A 1984 assessment of the cost of the Government’s security found that in the decade from 1976 to 1986 (which at that point was projecting two years into the future), expenditure on police and prisons had massively increased.
After being adjusted for inflation, the cost of the police had gone from £126 million to £234 million – a rise of 86 per cent.
And the assessment, prepared at the request of the Secretary of State after a request from the Treasury, found that prison costs had similarly soared, rising from £39 million to £67 million.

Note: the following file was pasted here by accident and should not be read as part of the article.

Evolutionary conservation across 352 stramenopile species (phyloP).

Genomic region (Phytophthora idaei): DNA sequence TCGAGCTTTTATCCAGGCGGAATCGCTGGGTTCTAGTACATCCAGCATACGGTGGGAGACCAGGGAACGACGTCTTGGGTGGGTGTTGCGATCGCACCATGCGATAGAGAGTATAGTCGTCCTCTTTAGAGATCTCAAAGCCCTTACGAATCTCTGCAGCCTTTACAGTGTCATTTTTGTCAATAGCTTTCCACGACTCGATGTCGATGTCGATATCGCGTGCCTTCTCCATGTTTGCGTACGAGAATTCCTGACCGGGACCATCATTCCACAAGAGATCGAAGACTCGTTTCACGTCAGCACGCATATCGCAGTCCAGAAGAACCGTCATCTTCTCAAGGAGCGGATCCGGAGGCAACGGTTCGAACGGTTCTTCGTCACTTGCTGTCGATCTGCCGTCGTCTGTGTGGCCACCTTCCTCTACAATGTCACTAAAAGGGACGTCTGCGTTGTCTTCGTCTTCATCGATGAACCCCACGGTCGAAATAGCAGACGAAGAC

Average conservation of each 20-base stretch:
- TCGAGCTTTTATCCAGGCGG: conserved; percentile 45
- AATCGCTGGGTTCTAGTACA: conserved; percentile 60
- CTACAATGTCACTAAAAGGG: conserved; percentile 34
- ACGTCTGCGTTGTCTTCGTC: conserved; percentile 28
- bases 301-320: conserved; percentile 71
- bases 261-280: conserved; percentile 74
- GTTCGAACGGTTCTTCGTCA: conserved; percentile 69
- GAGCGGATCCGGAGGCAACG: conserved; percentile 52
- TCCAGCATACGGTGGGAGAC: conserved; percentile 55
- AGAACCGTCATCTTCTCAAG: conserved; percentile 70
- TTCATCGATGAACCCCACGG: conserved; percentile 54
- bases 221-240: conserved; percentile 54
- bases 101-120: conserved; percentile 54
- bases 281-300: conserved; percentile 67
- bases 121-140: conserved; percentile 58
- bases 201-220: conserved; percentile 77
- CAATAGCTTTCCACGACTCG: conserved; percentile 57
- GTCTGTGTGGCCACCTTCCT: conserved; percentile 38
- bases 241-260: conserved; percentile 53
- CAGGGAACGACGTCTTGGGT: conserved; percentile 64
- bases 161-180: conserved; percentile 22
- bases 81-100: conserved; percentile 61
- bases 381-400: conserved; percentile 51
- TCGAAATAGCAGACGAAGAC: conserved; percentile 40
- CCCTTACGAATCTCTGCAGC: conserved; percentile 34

The figures also showed that expenditure on criminal damage compensation declined sharply as violence fell – down from £40 million in 1974 to a forecast £20 million in 1983.
However, in correspondence between senior NIO and Treasury officials about the cost of security policy in Northern Ireland, NIO official SG Norris said: “We must recognise, however, that the Government’s response to the security situation in Northern Ireland is very much determined by ministerial judgments of what is likely to be both effective and politically acceptable.
“Detailed financial considerations may not loom large in their decision making.”
A review of security policy in 1983 said that since the end of the republican hunger strike in 1981 “terrorist violence has rested on something of a plateau”.